We have turned the corner and it’s thanks to all of you for being available, for answering questions. Specifically, I would like to thank Allan Day, Ray Strode, Emmanuele Bassi, Matthias Clasen, and Jasper St. Pierre for always being available to respond to summons when I needed them. Certainly for humoring me to be sure! :-) My job has become a lot easier and participating in threads in http://reddit.com/r/gnome and http://reddit.com/r/linux are a lot easier as others have taken up the reins. I know personally it has been gratifying to see the positive responses from the community after years of head butting and sometimes feeling the only person out there being positive. Heck, even in Slashdot, we’ve seen some push back. Thanks to all you in the community who do like GNOME 3, and are willing to say so. It makes working on software so much more worthwhile!
It’s time to build on that success though. We need to continue to open ourselves up and continue to build our community. While I have been an advocate for GNOME to the community, I must also in turn become an advocate for the community in GNOME. It’s up to the project to look at this feedback and respond appropriately.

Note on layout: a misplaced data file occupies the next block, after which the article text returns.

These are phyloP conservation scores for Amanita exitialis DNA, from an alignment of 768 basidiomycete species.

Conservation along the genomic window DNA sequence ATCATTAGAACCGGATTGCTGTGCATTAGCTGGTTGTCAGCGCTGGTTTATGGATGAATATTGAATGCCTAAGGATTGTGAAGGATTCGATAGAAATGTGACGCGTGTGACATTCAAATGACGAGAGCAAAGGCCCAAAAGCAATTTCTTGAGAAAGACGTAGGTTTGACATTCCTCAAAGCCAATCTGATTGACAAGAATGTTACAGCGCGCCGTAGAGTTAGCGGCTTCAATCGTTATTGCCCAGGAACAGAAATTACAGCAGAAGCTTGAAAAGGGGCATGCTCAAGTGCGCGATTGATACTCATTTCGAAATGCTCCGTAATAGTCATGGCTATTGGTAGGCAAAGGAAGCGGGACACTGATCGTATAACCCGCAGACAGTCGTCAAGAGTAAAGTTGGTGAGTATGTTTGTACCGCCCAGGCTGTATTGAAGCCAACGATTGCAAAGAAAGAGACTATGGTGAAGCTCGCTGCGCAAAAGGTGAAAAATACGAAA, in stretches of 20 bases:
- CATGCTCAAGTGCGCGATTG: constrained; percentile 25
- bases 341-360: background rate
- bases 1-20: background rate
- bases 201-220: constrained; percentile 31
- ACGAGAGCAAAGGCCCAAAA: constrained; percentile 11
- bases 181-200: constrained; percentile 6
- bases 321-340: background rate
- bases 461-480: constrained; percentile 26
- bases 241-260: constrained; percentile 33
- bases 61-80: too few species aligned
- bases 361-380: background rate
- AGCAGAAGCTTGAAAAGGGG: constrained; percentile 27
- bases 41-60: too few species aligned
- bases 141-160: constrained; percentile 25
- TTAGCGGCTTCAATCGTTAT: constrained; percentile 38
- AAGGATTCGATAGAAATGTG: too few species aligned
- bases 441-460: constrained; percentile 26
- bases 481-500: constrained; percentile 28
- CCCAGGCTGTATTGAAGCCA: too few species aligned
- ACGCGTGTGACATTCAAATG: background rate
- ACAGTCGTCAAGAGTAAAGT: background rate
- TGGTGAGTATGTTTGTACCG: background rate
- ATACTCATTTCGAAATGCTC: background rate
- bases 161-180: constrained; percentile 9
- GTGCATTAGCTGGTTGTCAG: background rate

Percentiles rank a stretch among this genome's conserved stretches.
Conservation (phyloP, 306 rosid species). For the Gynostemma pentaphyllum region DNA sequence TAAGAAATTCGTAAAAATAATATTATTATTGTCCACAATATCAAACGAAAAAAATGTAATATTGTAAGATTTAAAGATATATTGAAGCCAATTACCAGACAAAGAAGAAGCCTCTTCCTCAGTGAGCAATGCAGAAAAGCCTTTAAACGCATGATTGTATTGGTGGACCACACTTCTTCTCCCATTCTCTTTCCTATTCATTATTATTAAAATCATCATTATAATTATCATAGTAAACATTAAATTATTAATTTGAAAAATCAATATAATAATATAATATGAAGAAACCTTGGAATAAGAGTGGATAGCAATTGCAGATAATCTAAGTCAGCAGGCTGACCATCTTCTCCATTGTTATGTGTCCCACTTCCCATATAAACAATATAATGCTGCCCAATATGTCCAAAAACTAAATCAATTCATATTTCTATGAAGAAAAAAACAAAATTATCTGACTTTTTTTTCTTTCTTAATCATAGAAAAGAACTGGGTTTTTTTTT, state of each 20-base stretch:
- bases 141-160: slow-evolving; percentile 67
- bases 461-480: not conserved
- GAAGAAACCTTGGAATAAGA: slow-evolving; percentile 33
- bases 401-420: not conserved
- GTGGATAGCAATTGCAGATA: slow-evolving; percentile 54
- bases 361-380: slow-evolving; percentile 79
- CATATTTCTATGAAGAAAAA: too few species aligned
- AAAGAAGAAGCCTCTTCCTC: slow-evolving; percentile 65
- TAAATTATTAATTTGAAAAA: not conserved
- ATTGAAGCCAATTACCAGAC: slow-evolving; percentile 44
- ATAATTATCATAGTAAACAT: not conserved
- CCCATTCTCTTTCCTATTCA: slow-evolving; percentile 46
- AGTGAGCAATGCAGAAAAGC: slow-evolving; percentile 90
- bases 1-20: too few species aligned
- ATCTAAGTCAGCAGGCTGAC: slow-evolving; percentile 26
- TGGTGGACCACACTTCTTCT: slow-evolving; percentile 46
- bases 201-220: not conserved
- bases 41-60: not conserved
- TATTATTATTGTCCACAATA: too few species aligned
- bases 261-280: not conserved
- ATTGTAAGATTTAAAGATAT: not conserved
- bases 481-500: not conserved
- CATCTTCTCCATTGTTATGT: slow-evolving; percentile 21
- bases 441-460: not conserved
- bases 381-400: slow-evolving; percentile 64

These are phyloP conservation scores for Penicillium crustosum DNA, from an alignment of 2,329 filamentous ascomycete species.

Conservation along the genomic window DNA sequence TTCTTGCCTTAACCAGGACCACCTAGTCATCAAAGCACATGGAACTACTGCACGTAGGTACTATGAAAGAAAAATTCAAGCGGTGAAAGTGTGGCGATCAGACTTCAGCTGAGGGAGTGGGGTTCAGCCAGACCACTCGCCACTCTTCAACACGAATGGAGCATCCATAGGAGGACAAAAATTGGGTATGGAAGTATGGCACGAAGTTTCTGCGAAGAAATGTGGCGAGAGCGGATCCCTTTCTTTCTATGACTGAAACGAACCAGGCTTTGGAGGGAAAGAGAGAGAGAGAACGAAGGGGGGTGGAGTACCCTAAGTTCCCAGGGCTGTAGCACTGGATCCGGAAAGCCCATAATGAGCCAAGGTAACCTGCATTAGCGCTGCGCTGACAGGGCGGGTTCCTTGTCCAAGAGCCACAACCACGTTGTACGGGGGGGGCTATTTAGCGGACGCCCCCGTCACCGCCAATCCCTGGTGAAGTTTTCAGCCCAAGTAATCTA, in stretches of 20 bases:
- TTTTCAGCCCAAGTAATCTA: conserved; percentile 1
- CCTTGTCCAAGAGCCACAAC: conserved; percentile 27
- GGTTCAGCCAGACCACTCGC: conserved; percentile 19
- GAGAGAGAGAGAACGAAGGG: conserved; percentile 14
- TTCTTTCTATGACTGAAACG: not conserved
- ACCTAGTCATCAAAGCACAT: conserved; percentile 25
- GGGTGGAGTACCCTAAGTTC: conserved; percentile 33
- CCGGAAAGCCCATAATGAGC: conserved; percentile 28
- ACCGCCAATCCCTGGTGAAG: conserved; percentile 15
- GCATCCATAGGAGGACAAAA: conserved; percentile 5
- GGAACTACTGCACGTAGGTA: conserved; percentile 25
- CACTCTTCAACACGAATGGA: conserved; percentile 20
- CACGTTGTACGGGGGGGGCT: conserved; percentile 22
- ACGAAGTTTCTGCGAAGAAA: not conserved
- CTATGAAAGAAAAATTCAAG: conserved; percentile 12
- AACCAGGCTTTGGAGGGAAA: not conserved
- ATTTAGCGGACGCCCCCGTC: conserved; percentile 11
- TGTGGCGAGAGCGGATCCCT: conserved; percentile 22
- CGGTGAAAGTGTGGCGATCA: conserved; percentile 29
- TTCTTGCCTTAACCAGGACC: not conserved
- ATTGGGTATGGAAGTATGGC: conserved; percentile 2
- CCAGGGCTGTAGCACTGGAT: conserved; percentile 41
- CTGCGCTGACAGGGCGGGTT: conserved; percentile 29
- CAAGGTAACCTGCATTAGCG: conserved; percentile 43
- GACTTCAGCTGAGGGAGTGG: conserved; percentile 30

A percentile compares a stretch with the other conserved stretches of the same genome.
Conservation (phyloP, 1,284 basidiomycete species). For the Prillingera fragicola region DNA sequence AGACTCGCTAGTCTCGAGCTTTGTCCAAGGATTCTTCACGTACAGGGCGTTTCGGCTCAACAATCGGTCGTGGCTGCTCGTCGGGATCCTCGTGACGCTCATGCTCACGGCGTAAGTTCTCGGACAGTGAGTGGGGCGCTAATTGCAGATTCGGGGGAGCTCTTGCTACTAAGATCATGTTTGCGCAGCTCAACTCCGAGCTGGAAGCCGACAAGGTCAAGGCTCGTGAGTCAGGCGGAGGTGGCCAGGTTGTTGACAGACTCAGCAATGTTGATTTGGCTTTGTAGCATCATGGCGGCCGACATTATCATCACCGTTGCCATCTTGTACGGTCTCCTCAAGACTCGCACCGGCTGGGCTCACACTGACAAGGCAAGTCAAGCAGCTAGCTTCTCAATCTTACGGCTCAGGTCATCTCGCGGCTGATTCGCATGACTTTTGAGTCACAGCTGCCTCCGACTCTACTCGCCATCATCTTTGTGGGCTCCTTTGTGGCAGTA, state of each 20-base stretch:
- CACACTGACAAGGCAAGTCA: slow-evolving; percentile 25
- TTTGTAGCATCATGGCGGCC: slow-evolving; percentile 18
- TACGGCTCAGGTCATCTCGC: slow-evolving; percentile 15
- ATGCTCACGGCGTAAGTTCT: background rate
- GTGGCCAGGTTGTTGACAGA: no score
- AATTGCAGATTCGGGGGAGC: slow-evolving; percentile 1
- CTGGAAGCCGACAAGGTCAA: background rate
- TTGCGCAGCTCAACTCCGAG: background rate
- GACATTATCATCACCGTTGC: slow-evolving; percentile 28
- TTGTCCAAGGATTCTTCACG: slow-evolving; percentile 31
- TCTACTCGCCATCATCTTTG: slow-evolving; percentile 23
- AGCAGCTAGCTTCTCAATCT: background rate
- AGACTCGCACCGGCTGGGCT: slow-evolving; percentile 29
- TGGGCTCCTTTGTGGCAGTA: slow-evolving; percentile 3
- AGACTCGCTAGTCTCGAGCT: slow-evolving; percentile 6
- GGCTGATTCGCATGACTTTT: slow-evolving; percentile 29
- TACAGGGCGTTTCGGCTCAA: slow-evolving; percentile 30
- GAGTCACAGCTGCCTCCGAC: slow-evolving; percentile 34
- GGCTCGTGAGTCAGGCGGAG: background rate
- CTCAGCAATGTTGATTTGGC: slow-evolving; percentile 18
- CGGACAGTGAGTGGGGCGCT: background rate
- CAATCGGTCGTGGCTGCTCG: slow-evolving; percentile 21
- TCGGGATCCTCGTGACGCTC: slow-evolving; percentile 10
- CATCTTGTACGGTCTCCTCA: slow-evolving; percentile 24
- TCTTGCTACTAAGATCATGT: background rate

Some issues worth addressing:
- Changes to Nautilus have been met with universal unhappiness – the changes that have been made have made a lot of people unhappy. There just hasn’t been anybody I’ve met both who are fans of GNOME 3 and critics alike who like what the current nautilus have become. People have either been silent or have encouraged the use of the 3.6 fork of Nautilus. There are some reasons for it, things like improvements have been promised but have not been forthcoming fast enough. Secondly, the loss of being able to split the screen and be able to manage files have angered many. The work around of having two nautilus windows and managing that way has not assuaged people. They really miss this feature. I’ve had a hard time arguing this as, I personally do not use nautilus to manage files.